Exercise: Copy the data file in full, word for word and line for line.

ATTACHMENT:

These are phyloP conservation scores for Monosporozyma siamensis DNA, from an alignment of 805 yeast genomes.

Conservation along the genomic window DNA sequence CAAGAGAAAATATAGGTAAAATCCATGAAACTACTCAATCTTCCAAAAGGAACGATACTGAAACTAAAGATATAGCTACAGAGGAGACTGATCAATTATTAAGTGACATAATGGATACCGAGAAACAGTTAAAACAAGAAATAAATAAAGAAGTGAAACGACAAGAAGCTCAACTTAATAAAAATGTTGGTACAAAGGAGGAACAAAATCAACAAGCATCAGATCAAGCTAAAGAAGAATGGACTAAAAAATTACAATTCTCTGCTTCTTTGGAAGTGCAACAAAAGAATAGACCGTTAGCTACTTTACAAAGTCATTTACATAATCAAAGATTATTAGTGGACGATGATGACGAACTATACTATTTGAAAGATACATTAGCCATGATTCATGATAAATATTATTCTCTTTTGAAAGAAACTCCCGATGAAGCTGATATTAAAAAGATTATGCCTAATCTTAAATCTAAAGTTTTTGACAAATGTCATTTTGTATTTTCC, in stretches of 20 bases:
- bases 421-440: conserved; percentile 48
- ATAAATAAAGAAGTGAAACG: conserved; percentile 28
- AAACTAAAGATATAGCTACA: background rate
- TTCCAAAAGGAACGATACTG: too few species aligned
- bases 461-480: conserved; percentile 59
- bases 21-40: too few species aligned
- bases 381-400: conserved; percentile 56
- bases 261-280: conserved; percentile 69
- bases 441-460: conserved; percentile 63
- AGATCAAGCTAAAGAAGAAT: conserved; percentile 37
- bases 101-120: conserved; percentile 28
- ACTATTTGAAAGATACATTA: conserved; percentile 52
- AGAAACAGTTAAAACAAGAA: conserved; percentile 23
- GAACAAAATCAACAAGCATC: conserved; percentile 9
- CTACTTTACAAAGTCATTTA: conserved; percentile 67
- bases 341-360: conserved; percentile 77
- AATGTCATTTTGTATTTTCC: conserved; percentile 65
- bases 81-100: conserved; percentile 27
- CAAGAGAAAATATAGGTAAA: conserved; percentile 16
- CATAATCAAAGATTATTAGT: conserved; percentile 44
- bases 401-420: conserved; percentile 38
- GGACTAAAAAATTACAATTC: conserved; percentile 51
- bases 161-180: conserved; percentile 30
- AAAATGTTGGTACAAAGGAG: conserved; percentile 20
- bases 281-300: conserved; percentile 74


These are phyloP conservation scores for Monosporozyma siamensis DNA, from an alignment of 805 yeast genomes.

Conservation along the genomic window DNA sequence CAAGAGAAAATATAGGTAAAATCCATGAAACTACTCAATCTTCCAAAAGGAACGATACTGAAACTAAAGATATAGCTACAGAGGAGACTGATCAATTATTAAGTGACATAATGGATACCGAGAAACAGTTAAAACAAGAAATAAATAAAGAAGTGAAACGACAAGAAGCTCAACTTAATAAAAATGTTGGTACAAAGGAGGAACAAAATCAACAAGCATCAGATCAAGCTAAAGAAGAATGGACTAAAAAATTACAATTCTCTGCTTCTTTGGAAGTGCAACAAAAGAATAGACCGTTAGCTACTTTACAAAGTCATTTACATAATCAAAGATTATTAGTGGACGATGATGACGAACTATACTATTTGAAAGATACATTAGCCATGATTCATGATAAATATTATTCTCTTTTGAAAGAAACTCCCGATGAAGCTGATATTAAAAAGATTATGCCTAATCTTAAATCTAAAGTTTTTGACAAATGTCATTTTGTATTTTCC, in stretches of 20 bases:
- bases 421-440: conserved; percentile 48
- ATAAATAAAGAAGTGAAACG: conserved; percentile 28
- AAACTAAAGATATAGCTACA: background rate
- TTCCAAAAGGAACGATACTG: too few species aligned
- bases 461-480: conserved; percentile 59
- bases 21-40: too few species aligned
- bases 381-400: conserved; percentile 56
- bases 261-280: conserved; percentile 69
- bases 441-460: conserved; percentile 63
- AGATCAAGCTAAAGAAGAAT: conserved; percentile 37
- bases 101-120: conserved; percentile 28
- ACTATTTGAAAGATACATTA: conserved; percentile 52
- AGAAACAGTTAAAACAAGAA: conserved; percentile 23
- GAACAAAATCAACAAGCATC: conserved; percentile 9
- CTACTTTACAAAGTCATTTA: conserved; percentile 67
- bases 341-360: conserved; percentile 77
- AATGTCATTTTGTATTTTCC: conserved; percentile 65
- bases 81-100: conserved; percentile 27
- CAAGAGAAAATATAGGTAAA: conserved; percentile 16
- CATAATCAAAGATTATTAGT: conserved; percentile 44
- bases 401-420: conserved; percentile 38
- GGACTAAAAAATTACAATTC: conserved; percentile 51
- bases 161-180: conserved; percentile 30
- AAAATGTTGGTACAAAGGAG: conserved; percentile 20
- bases 281-300: conserved; percentile 74